Currently, one of the largest straight-4 engines is the 2.7 L Toyota 3RZ-FE engine.

In the early 20th century, bigger engines existed, both in road cars and sports cars. Due to the absence of displacement limit regulations, manufacturers took increasing liberties with engine size. In order to achieve power over convert|100|hp, most engine builders simply increased displacement, which could sometimes achieve over 10.0 L. One of the biggest straight-4s of its time was De Dietrich 17,000 cc motor. Its cubic capacity is over twice the size of the Cadillac's 500 CID 8.2 L V8, which was considered the largest engine of its type in the 1970s. These engines ran at very low rpm, often less than 1,500 rpm maximum, and had a specific output of about 10 hp/L. The US tractor industry both farm & industrial relied on large 4 cylinder power units until the early 1960s when 6 cylinder designs came into favor. International Harvester built a large 5.7 L (350 CID) 4 cylinder for their WD-9 series tractors.

Other technologically or historically notable engines using this configuration include:
* Alfa Romeo Twin Cam engine - One of the first mass produced twincam engines, produced from 1954.
* BMC A-Series engine - the first engine to be used in a transverse drivetrain powering the front wheels of a mass-produced automobile (Mini)
* Ford Model T engine - One of the most-widely produced engines in the world
* Ford Model A engine - The follow-up design to the Model T that launched Ford forward from the Model T
* GM Quad-4 engine ("Twin Cam") - The first postwar multivalve American engine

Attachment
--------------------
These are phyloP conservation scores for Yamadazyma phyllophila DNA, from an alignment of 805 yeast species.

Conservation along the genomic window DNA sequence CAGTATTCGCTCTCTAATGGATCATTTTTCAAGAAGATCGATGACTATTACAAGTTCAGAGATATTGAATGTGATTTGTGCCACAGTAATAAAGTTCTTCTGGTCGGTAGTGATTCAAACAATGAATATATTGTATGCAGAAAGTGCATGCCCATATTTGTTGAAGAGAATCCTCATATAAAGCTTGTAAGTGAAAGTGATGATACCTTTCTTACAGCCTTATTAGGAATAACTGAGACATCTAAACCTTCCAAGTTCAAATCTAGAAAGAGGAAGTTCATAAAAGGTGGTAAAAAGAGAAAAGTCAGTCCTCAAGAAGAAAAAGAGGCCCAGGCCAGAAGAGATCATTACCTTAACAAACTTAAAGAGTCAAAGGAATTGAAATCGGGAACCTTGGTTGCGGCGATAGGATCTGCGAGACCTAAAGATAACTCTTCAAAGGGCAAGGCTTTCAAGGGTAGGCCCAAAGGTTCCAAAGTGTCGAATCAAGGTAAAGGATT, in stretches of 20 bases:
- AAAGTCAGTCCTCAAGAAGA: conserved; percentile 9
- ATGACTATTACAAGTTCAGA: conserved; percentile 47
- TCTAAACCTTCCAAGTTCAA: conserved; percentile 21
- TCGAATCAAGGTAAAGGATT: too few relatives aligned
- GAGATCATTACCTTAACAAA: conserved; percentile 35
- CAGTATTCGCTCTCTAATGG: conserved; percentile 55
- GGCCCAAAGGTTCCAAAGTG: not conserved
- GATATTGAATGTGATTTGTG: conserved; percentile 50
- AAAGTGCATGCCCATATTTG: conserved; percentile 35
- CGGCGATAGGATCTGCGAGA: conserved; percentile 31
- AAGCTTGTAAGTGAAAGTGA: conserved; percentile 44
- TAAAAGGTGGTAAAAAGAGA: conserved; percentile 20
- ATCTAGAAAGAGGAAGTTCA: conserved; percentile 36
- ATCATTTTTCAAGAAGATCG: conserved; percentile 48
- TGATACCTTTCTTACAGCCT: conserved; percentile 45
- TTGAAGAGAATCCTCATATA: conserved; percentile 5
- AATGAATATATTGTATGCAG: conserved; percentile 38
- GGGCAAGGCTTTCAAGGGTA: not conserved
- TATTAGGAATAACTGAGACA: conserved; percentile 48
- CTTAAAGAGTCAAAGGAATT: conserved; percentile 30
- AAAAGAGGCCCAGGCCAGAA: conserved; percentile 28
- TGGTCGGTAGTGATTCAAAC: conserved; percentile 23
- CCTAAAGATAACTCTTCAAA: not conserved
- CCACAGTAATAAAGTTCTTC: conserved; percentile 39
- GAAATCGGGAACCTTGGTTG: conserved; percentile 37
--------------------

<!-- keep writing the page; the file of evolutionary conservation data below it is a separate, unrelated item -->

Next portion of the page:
* Honda ED engine - First use of Honda's CVCC technology
* Honda B engine - The B16A is the first mass produced engine to reach convert|100|hp per literFact|date=January 2008
* Honda F20C engine - Its convert|240|hp from 2.0 L was the highest specific output of its time, particularly noteworthy in that it achieved this without forced induction
* Mitsubishi Sirius engine - Includes the 4G63, which has the highest specific output of a production engine in the world with the Lancer Evolution FQ-400 available in the United Kingdom (202.9 hp per liter)
* Triumph Slant-4 engine - The first mass-produced multivalve engine for Triumph and an early turbo engine for Saab

* Willys L-134 engine - Nicknamed the Go Devil engine. Powered the World War II Willys_MB
Jeep
and post-war models. Notably undersquare, with 3.125 in (79.4 mm) bore and 4.375 in (111.1 mm) stroke.

Racing use

1913 saw a Peugeot driven by Jules Goux winning the Indianapolis 500. This car was powered by a straight-4 engine designed by Ernest Henry. This design was very influential for racing engines as it featured for the first time dual overhead camshafts (DOHC) and 4 valves per cylinder, a layout that would become the standard until today for racing straight-4 engines. [cite book
last = Ludvigsen
first = Karl
title = Classic Racing Engines
publisher = Haynes Publishing
date=2001
pages = pp. 14-17
isbn = 1859606490
]